Women less likely to get CPR from bystanders. A study from the University of Pennsylvania discussed this week at an American Heart Association conference in Anaheim showed that women are less likely than men to get CPR from a bystander and more likely to die. Only 39 percent of women suffering cardiac arrest in a public place were given CPR versus 45 percent of men, and men were 23 percent more likely to survive. The study reviewed close to 20,000 cases around the country and is the first to examine gender differences in receiving heart help from the public versus professional responders. Researchers think that rescuers may worry about removing a woman’s clothing to get better access to her chest or worry about touching their breasts to do CPR. The findings also suggest that CPR training may need to be improved, as practice mannequins are usually male torsos. (ABC)
The truth is this: sex occupies much more time in our minds than in real-time, that’s for certain. So when you bring up the recent inescapable news cycle telling us of fallen stars, predators, and sex addiction at your next dinner party, brace yourself for strong opinions from every side. Sex is natural. Sex is fun. But sex for someone who is addicted is a cycle of craving, minimal attachment to a partner, and an inability to stop in spite of negative consequences.
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Study finds any type of sexual harassment can cause psychological harm. A new study, published in the International Journal of Public Health, which has come at a time when sexual misconduct is in the public eye, has determined that any types of sexual harassment, be it inappropriate comments, unwanted attention, unsolicited images, etc, takes a serious psychological toll on the victim, causing or worsening low self-esteem, poor body image, anxiety, and depression. One of the study’s authors, Leif Edward Ottesen Kennair, studied two groups of Norwegian high school students, 3,000 participants altogether. After reviewing their survey responses his team found that 62 percent of both male and female students said they’ve experienced non-physical harassment and reported mental health issues such as anxiety and depression. These findings are remarkable because the effects of non-physical abuse are not often under the microscope to the same extent as physical harassment and abuse but the numbers show that the fallout is just as great. (T)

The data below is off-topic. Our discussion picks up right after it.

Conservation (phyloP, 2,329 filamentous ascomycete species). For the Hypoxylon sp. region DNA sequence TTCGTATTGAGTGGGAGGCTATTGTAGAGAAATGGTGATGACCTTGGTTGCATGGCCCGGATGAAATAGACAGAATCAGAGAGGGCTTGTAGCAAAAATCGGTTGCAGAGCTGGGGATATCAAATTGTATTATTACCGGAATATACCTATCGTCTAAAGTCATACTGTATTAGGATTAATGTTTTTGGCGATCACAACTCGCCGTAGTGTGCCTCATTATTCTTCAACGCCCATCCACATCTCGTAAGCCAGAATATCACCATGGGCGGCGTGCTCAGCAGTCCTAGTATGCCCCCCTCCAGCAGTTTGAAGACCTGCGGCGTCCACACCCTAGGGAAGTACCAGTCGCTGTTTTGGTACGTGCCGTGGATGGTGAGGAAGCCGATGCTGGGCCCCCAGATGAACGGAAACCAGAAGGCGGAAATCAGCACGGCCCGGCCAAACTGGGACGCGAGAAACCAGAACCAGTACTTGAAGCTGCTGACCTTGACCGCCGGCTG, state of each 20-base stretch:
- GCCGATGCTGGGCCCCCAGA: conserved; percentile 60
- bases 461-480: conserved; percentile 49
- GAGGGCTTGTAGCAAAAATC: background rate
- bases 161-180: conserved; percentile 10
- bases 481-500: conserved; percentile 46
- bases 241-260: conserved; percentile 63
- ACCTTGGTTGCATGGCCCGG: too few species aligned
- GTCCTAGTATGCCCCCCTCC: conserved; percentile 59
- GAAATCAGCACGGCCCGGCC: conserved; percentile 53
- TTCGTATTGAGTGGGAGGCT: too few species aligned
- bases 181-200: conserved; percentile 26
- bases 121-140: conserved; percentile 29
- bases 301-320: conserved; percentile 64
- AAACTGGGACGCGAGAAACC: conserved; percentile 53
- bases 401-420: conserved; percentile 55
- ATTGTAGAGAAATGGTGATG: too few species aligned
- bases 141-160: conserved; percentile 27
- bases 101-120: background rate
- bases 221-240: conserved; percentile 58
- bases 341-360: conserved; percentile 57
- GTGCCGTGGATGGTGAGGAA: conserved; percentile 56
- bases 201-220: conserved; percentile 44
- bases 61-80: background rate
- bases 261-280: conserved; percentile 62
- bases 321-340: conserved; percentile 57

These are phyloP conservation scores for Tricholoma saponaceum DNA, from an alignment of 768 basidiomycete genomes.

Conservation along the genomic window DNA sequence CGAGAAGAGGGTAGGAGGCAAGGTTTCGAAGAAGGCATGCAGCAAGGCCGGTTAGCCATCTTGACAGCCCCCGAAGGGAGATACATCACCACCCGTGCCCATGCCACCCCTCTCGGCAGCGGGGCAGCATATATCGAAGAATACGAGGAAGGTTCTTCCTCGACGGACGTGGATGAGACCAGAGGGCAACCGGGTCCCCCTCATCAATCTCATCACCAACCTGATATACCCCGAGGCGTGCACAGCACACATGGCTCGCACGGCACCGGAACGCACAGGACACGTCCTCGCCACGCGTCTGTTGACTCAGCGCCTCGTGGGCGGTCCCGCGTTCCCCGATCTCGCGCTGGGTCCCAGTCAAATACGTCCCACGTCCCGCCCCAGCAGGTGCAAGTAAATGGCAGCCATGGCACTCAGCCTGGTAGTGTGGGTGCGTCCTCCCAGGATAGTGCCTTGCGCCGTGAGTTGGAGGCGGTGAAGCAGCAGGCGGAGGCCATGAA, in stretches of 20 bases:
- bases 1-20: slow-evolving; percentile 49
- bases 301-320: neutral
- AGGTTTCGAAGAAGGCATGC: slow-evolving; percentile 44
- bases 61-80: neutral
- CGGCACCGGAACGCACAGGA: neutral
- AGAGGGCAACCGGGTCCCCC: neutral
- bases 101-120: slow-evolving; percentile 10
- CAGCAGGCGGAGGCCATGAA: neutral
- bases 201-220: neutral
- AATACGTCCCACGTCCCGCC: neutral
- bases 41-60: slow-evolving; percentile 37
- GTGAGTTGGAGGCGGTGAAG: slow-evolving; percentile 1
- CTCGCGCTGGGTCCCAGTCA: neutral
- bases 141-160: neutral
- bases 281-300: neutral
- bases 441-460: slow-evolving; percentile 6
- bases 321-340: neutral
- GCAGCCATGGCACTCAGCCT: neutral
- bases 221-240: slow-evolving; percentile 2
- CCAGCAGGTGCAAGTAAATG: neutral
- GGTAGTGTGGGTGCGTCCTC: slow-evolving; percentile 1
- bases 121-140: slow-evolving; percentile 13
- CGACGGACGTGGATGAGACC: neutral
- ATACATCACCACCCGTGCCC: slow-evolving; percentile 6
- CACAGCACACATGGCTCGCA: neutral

Mushrooms may have anti-aging benefits. New research published in the journal Food Chemistry says that certain types of mushrooms have two antioxidants that can prevent aging and improve health. While it’s known that mushrooms have the highest amount of ergothioneine, there wasn’t as much information out there about glutathione, another important antioxidant. Porcini mushrooms were found to have the highest amount of both these two antioxidants after researchers tested 13 different kinds. They also found that when mushrooms had high amounts of one antioxidant, they tended to have high amounts of the other as well. You can learn more about the medical uses for mushrooms here. (MN)
Ultra Low-calorie diet can reverse type 2 diabetes. A team of researchers at Yale University has found that a very low-calorie diet can quickly reverse type 2 diabetes when tested on animals. When conducted on mice, they cut their daily intake down by 75 percent and found that their blood sugar levels lowered and they decreased fat as well. As one in three Americans will develop type 2 diabetes by 2050, determining how to prevent or treat this condition is of the utmost importance. Researchers will now have to test human subjects next to determine if these findings hold true for them as well. If so, it may change the types of drugs that are given to treat this all-too-common disease. You can try this negative calorie eating plan if you want to adjust to a low-cal diet. As always, speak to your physician first before beginning any new diet. (SD)